An Iron Job Jack O' -- 1208-1214
Once upon a time on a small map there were 6 archers and 4 fire throwers, and 5 spearmen that keep trying to tell me they will not let me down, my Lord told me to come here and get him 56 ingots of iron, 56 ingots of iron that's to easy I said why not send someone else, but my Lord assured me that I would be challenged.
So I took the Iron Job and to this day I would say challenge was an understatement! First thing I had to do when we arrived was get some wood and clear the trees on the hill for the wheat farms, while those chores were being done I sent the archers and firethrowers out to clear the Arabian Crossbows so we could start collecting some iron, when I started to put in the buildings I soon realized the space was much smaller than I thought, so I crammed some bakers in front of the stock pile and a few more with the mill on the hill, I also put the armory and pole turners up on the hill so I could make some money for food, the houses went along the right of the keep, enough for 66 peasants, it was all I could do to feed my people. In the end it was the swing of taxes that kept the economy going.
When I was done with the crossbows guarding the iron, the mines went in as we gathered more wood, and on the hill the trees were cleared so the wheat could go in. The cost of putting in the two poleturners left me with just enough gold for some fire pots, overall balance was the key, and when the Arabian swordsmen came in it was a good thing some of the archers and firethrowers were back on the keep, the spearmen let me down again. In the end my 6 years of hard work payed off I managed 71 ingots of iron.
A Challenge-- I am issuing a Challenge, I will post 2 maps, 1 map is the hard version where you need to acquire 56 iron ingots in 6 years, the other is the challenge map, I have removed the win condition, your goal is to gather as much iron by Oct. 1214, 6 years, I have a save from Sept 1214 and I gathered 71 ingots of iron before the defeat. If you would like to try and beat my score, send me your saved game from Sept 1214 and I will post your high score here. I know I could have got more but I wanted to leave you some room to get a higher score. There is no time limit, I will post high scores as long as I am still playing.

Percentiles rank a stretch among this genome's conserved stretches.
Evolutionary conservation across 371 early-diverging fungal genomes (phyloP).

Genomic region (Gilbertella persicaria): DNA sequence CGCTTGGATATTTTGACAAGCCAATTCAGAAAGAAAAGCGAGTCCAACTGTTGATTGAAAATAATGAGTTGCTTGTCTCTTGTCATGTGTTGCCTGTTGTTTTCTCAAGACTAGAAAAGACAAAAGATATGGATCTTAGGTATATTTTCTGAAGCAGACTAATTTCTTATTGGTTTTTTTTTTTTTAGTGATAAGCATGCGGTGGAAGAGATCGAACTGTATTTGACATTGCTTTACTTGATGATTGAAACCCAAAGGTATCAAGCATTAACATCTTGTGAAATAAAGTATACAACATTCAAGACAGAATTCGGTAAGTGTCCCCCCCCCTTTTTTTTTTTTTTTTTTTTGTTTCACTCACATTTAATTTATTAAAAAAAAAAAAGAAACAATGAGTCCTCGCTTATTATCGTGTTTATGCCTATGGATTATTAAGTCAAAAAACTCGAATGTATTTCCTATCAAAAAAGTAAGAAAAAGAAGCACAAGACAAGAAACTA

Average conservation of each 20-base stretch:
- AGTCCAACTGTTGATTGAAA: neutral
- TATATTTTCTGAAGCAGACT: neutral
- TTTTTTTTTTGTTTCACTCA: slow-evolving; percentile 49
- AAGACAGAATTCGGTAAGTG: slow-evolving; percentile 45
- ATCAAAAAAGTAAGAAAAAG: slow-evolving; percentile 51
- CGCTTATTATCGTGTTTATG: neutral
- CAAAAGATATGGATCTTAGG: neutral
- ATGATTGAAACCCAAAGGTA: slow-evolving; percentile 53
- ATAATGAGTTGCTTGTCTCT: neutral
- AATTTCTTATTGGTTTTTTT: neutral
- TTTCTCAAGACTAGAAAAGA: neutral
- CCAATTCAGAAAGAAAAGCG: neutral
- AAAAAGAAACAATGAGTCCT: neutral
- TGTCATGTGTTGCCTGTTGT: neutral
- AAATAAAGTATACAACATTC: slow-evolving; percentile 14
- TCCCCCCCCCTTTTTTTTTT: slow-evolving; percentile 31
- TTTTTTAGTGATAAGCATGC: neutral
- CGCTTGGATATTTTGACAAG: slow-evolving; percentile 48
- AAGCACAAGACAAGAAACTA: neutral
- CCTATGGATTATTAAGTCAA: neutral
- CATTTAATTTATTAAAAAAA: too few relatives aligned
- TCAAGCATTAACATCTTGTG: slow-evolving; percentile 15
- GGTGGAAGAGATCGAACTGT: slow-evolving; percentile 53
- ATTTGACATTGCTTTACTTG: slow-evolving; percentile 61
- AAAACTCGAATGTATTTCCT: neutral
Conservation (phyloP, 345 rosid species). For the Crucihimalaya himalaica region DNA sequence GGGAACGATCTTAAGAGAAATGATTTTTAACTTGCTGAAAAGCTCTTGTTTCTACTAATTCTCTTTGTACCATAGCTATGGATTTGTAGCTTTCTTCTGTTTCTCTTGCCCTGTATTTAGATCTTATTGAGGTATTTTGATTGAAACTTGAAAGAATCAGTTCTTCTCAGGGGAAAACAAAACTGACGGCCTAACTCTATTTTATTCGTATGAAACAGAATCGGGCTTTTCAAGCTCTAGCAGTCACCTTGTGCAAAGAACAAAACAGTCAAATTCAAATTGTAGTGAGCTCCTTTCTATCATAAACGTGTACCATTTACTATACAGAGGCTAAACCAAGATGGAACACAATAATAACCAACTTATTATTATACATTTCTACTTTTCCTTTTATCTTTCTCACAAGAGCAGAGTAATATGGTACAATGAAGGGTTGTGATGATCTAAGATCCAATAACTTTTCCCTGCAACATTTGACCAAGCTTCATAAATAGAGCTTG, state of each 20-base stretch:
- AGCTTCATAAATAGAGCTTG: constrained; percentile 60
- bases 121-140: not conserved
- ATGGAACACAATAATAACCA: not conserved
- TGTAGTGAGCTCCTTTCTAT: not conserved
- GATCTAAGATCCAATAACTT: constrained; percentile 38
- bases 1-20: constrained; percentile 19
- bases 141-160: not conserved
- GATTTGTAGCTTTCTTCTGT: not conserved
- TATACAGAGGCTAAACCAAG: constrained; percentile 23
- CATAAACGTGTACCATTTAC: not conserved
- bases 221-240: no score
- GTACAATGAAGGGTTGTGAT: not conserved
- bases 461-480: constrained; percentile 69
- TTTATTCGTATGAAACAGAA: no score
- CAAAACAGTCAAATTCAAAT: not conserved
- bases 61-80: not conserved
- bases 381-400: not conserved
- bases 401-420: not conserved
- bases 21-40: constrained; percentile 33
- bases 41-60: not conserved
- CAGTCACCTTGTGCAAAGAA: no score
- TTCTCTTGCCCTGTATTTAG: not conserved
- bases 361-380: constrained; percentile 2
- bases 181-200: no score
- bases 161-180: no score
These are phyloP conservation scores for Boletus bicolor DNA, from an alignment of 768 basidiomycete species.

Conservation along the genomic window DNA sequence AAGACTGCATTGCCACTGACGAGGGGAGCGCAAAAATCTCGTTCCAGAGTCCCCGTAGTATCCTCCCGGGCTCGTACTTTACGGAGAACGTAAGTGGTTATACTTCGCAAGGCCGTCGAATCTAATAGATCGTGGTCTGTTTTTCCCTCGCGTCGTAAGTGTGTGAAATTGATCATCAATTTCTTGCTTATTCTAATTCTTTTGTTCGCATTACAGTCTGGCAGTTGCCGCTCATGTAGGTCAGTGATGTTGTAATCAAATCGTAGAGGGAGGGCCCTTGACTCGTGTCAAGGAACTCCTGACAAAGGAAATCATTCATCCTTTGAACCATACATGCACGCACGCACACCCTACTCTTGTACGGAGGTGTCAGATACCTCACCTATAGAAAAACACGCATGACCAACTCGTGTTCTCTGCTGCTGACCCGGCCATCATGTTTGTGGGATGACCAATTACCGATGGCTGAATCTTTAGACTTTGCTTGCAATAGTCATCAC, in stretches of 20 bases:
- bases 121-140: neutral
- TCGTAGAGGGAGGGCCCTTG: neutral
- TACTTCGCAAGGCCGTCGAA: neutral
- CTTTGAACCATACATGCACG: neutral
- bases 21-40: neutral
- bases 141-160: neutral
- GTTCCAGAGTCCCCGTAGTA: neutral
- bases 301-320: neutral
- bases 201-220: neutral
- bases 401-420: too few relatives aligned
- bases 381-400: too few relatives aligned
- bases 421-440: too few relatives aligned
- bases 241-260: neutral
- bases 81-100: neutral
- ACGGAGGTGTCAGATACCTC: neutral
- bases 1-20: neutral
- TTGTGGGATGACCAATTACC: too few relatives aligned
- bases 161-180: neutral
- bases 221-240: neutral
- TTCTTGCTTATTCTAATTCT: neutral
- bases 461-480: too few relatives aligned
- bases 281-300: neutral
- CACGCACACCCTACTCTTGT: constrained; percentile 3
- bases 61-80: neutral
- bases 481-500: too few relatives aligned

High score- Sir_Vet- 71 ingots.
High score- Peter2008- 100 ingots.
High score- Peter2008- 115 ingots.
High score- Qtlilkeg - 125 ingots.
High score- Peter2008- 140 ingots.
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This mission is even stronger than the author might have imagined it to be. Within 6 game years or 24 real life minutes (at game speed 40) a whole drama of Crusader economy takes place. All aspects reveal Sir Vet's dedication to the Stronghold series and – once again – his profound skills in mapmaking. To proclaim a challenge is a welcome idea.
Found the map highly attractive. At first it seems hard to overcome the manifold difficulties and limitations that are linked together from the start (low popularity, no space for farms, enemies on the map, certain crucial trading restrictions). To tackle that you are offered enough possibilties to choose from. With some buildings and certain trading goods available you can try different strategies and change them in the next attempts.
In this way you will face the minute details of Crusader economy, some of which may be often taken for granted. Then you will discover yourself as the player, the one who does what you can to find out the solutions, set the course, and deal with events. Most exciting is to experience how increasingly better things may work as you replay and implement improvements.
There are 5 "dice" in the game.